Read any article on cardiovascular disease prevention, and you’ll learn that the major risk factors are age, sex, race, smoking, high blood pressure, high blood lipid levels, diabetes, metabolic syndrome, obesity and a sedentary lifestyle.

But have you ever wondered if each risk factor influences risk to the same degree? The answer is no. All cardiovascular disease risk factors aren’t created equal.

 

“More than half — almost three quarters — of cardiovascular disease risk is determined by age, sex and race,” says preventive cardiologist. “The other risk factors add some prognostic value, but not as much as you’d think.”

 

Cardiovascular disease risk grows with age

 

Smoking, high blood pressure, high blood lipid levels, diabetes, metabolic syndrome, obesity and a sedentary lifestyle are known as modifiable risk factors. Their impact on the heart can be reduced by making certain lifestyle adjustments or taking specific medications.

 

Age, sex and race are known as nonmodifiable risk factors. They can’t be changed. Of the three, aging has the biggest impact on cardiovascular disease risk. Your risk of suffering a cardiac event increases as you age.

 

“That’s the reason the risk calculations we use show older patients are at elevated risk of cardiovascular disease, even if all other risk factors are under control. Risk factors like high blood pressure and high cholesterol tend to enhance risk, but they don’t play as big a role as aging itself.”

 

Weighing your risk

The impact of four key modifiable risk factors on cardiovascular disease was the subject of a recent study in Circulation.

Researchers evaluated the contributions of high blood lipid levels, high systolic blood pressure (SBP), diabetes and smoking on the development of coronary artery disease events overall and by age on more than 22,600 cardiovascular disease-free adults ages 45 to 84 participating in four National Heart, Lung, and Blood Institute-sponsored studies.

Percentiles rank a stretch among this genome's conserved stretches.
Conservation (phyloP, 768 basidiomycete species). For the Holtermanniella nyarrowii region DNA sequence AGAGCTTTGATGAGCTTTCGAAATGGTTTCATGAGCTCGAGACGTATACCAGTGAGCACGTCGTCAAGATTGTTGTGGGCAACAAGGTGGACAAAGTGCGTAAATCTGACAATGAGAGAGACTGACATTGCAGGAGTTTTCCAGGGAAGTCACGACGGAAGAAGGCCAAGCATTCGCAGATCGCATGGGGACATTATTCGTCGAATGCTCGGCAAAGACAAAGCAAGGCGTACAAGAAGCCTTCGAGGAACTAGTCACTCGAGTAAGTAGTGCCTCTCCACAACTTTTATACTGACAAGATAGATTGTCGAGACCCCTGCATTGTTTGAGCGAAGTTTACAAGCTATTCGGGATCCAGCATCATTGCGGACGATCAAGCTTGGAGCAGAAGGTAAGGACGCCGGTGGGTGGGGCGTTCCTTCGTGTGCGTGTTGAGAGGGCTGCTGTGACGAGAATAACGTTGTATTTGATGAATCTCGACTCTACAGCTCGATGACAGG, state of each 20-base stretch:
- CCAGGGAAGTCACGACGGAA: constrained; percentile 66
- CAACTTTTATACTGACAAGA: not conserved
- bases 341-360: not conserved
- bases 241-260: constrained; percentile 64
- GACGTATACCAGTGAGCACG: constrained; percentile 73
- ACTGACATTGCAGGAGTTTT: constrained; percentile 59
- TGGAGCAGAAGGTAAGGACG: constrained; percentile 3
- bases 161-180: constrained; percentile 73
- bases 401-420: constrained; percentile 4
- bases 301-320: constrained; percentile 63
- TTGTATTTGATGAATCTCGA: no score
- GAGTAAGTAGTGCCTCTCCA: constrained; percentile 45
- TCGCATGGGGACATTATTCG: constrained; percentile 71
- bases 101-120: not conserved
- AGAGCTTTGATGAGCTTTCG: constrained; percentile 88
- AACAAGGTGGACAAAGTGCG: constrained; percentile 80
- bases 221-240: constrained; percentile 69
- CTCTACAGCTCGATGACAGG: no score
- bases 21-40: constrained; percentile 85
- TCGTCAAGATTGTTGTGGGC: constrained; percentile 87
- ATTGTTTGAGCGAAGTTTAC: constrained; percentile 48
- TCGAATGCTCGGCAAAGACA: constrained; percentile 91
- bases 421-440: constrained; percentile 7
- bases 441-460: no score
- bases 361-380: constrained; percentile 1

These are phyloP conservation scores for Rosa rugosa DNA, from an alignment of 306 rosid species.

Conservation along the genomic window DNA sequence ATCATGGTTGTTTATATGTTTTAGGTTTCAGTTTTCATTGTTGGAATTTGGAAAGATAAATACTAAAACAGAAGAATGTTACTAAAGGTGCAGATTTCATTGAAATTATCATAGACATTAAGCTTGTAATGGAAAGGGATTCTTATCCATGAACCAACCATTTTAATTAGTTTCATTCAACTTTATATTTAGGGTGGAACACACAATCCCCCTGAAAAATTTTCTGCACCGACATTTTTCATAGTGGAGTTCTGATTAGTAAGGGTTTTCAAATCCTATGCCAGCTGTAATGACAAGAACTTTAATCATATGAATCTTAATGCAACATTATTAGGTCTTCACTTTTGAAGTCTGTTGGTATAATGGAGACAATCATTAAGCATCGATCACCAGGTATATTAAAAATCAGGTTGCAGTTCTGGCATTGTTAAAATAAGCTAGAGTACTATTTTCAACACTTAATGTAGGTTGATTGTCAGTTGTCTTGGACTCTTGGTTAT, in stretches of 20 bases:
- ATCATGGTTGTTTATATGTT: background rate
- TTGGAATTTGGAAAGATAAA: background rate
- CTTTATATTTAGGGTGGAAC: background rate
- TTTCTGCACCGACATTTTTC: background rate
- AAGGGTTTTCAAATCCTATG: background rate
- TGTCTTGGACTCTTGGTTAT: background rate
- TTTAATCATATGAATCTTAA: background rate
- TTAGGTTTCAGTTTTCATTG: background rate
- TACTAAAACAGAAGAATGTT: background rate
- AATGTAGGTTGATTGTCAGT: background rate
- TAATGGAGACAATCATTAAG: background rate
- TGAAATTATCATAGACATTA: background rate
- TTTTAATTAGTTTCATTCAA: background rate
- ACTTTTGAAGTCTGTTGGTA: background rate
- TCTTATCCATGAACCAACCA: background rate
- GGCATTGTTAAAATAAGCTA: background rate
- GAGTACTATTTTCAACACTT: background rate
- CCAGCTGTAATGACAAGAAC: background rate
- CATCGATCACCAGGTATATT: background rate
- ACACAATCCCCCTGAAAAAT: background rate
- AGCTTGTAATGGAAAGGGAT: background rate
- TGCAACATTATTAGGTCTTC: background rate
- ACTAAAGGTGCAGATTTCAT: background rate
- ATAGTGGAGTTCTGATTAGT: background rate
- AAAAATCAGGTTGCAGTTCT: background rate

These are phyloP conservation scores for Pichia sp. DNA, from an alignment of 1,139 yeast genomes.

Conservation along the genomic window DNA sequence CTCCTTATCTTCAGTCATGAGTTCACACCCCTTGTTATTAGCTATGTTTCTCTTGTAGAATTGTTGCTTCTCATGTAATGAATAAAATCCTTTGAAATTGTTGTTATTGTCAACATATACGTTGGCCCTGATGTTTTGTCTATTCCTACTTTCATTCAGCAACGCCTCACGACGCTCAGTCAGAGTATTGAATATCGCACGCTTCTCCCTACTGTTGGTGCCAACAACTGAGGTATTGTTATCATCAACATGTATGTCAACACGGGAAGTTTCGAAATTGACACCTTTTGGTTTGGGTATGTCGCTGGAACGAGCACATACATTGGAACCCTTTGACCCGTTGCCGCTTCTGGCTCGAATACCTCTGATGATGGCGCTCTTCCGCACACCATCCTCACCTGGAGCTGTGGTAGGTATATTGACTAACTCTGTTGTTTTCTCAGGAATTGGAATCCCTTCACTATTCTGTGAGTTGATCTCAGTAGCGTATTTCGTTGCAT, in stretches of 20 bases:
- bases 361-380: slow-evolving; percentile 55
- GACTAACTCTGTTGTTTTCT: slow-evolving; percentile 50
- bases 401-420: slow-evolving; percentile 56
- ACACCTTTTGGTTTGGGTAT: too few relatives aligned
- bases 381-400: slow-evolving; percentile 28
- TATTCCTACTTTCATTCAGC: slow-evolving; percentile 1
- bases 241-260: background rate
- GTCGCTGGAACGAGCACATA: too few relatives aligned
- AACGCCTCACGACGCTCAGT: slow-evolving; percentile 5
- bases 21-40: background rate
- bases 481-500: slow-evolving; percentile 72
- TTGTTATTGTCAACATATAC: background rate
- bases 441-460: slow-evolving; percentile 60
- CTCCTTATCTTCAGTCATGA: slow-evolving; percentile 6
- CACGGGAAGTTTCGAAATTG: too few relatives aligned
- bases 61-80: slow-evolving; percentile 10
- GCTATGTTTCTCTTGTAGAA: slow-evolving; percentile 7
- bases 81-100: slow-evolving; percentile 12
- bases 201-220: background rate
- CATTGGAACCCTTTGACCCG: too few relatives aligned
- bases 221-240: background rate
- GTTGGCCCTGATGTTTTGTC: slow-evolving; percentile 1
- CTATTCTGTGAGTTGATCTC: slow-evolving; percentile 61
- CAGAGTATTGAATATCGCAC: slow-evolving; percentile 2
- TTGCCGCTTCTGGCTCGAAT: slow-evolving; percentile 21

The findings were somewhat surprising: “The study showed some risk factors are more important than others,” says Dr. Laffin.

Individually, each risk factor had less of an impact on the ability to predict a heart attack or other cardiovascular event as the participants grew older. However, high SBP and high cholesterol were so prevalent that their contribution could not be overlooked. The researchers determined that if every participant had lowered their SBP to normal and their LDL cholesterol by 30%, the number of heart attacks would have dropped substantially.

What this means for you

If you have multiple cardiovascular disease risk factors when you are younger, they are more powerful at predicting you’ll have a cardiovascular event than if you develop them when you are older.

“Having high SBP will increase your risk as you age, but not to the same degree as SBP in someone much younger,” says Dr. Laffin. This does not downplay the importance of major risk factors at any age.

“All risk factors for cardiovascular disease are important. If you have any of them, they are definitely going to increase your risk,” he says. Because you can’t roll back your age, you would be wise to do everything you can to lower your cardiovascular disease risk as you grow older. This means:

  • Eating a heart healthy diet.
  • Controlling your weight.
  • Maintaining normal blood pressure.
  • Optimizing blood sugar levels.
  • Making sure your cholesterol levels are in the normal range.

“Cardiovascular disease risk is going to increase no matter what you do, so you have to control the modifiable risk factors as much as possible.”